A previously healthy 32-year-old man presented to our institution for a second opinion after undergoing biopsy of a left thalamic lesion which revealed GBM. He initially presented to an outside hospital with a complaint of progressive clumsiness of the right hand and foot. MRI of the brain revealed a solitary ring-enhancing lesion with associated increased FLAIR signal in the left thalamopeduncular region [ Figure 1a ]. Stereotactic biopsy of the lesion was performed at the outside institution, and neuropathology analysis revealed the WHO Grade IV GBM. Immunohistochemistry showed no mutation in IDH1, ATRX, or BRAF genes. Subsequent molecular analyses showed indeterminate O(6)-methylguanine-DNA methyltransferase (MGMT) promoter methylation and no mutation or copy number alteration in IDH1, IDH2, EGFR, or PDGFR. Histone H3F3 (H3K27M) mutation was absent, and H3K27me3 shows retained trimethylation mark. He presented to our institution for a second opinion. At that time, he had a normal neurologic examination. Given the deep-seated location of the tumor and eloquence of surrounding structures, we elected for LITT followed by radiation alone and adjuvant temozolomide. The patient continues to do well at last follow-up [ Figure 1b ].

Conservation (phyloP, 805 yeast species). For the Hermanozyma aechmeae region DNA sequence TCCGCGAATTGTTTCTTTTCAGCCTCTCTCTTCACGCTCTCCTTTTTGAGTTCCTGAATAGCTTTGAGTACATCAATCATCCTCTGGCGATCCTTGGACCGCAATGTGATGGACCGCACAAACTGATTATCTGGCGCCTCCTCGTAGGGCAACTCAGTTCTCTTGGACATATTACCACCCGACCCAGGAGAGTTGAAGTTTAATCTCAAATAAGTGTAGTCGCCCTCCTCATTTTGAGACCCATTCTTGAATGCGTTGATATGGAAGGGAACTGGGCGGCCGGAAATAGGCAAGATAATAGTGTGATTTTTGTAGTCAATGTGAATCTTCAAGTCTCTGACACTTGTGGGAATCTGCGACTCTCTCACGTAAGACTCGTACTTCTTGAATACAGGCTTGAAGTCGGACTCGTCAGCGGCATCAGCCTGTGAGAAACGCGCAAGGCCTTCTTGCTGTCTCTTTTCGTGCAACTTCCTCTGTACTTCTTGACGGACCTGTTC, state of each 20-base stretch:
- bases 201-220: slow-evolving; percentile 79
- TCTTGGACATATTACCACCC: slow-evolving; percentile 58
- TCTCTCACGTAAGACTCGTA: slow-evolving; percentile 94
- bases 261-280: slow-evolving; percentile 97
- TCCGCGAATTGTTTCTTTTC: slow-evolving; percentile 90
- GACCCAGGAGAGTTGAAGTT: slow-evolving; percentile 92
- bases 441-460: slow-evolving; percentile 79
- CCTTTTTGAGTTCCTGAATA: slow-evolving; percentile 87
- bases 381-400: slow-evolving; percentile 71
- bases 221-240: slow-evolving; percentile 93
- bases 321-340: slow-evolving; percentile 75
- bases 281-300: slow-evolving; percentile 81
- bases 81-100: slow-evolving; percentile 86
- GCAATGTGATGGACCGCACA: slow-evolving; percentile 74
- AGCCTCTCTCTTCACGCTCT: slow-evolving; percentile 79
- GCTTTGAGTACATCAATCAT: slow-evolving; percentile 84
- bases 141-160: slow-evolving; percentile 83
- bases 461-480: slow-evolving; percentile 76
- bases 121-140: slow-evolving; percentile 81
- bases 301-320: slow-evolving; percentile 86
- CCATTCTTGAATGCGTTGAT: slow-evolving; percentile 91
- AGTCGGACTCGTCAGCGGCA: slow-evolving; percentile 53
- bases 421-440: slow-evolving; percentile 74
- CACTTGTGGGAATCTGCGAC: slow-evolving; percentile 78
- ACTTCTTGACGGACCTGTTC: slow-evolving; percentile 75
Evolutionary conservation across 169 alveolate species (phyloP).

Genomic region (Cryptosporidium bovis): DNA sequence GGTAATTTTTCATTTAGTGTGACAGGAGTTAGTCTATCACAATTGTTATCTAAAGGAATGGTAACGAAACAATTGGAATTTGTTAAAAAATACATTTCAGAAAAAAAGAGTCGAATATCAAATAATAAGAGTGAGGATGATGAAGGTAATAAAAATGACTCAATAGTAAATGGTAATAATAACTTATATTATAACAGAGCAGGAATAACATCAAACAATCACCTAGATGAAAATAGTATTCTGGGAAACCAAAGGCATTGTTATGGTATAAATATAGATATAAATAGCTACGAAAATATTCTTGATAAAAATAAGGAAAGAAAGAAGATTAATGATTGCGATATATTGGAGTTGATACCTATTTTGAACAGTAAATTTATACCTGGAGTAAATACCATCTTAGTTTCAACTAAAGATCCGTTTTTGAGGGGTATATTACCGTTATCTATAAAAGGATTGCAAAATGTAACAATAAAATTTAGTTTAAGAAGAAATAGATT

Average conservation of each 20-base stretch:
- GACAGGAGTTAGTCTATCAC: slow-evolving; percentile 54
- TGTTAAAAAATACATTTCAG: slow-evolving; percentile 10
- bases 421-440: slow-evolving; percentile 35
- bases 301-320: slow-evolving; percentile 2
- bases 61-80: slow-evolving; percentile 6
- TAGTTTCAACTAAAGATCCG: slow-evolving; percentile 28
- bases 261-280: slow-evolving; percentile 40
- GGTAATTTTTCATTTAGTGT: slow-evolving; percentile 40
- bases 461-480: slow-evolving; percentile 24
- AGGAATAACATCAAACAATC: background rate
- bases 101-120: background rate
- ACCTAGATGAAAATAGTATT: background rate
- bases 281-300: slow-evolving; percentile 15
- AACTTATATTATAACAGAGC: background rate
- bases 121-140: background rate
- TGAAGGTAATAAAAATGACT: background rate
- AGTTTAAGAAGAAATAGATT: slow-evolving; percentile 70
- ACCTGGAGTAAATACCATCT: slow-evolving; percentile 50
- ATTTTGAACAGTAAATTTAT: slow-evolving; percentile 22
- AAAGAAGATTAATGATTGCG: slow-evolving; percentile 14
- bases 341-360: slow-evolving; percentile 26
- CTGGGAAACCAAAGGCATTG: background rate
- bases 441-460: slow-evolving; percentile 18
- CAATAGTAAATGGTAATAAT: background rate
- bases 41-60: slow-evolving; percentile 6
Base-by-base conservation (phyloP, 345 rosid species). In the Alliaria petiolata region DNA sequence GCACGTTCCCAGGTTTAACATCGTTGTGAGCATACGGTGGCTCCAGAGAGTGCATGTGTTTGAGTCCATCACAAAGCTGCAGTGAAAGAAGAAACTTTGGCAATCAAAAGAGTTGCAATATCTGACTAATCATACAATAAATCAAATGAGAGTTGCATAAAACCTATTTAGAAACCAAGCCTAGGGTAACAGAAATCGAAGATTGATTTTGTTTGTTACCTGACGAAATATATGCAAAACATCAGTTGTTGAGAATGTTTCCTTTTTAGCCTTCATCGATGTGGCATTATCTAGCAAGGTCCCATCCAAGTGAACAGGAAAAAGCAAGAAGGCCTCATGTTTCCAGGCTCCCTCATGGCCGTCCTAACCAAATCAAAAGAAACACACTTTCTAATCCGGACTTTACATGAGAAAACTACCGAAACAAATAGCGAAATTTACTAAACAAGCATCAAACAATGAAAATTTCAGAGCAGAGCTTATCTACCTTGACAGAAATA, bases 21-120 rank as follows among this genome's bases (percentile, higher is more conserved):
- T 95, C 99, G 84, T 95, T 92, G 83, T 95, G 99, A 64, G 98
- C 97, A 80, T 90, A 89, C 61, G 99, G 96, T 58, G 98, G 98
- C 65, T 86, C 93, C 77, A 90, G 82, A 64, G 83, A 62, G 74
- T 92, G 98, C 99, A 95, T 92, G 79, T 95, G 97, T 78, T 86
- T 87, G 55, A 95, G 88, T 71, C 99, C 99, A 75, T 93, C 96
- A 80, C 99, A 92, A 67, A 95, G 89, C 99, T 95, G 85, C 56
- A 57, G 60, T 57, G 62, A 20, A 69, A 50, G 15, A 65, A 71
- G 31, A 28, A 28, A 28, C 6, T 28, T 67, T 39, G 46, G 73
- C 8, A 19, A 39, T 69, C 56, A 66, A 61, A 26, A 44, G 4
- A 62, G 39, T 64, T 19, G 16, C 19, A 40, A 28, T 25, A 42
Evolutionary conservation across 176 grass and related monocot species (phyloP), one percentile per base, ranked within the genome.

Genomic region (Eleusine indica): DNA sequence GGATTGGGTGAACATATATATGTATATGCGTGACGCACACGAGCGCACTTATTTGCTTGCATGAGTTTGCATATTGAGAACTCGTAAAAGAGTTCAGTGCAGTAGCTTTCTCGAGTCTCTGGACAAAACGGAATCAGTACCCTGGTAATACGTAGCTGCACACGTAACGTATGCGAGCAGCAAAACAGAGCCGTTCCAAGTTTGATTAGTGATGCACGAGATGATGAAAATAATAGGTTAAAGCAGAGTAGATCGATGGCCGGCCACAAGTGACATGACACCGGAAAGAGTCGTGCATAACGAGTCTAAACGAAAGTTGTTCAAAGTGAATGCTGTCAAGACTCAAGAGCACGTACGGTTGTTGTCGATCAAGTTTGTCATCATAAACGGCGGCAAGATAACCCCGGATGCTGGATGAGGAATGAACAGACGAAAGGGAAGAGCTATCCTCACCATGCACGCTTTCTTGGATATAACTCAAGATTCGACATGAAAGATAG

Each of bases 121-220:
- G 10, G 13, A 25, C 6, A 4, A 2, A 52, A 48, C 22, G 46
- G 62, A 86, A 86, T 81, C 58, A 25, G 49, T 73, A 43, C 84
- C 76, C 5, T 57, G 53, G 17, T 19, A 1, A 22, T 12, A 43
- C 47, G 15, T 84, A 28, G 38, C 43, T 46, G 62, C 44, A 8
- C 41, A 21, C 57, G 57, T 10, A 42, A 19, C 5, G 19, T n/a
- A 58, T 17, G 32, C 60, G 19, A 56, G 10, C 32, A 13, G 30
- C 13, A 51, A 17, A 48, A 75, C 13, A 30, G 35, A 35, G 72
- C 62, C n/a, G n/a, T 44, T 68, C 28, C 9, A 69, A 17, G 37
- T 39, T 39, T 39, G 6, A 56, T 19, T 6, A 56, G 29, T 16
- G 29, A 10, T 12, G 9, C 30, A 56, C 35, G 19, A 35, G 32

Figure 1:

Pre and postoperative MRI. (a) Representative preoperative T1 contrast enhanced (left) and FLAIR (right) images. (b) Representative 46.9-month post-LITT T1 contrast enhanced (left) and FLAIR (right) images.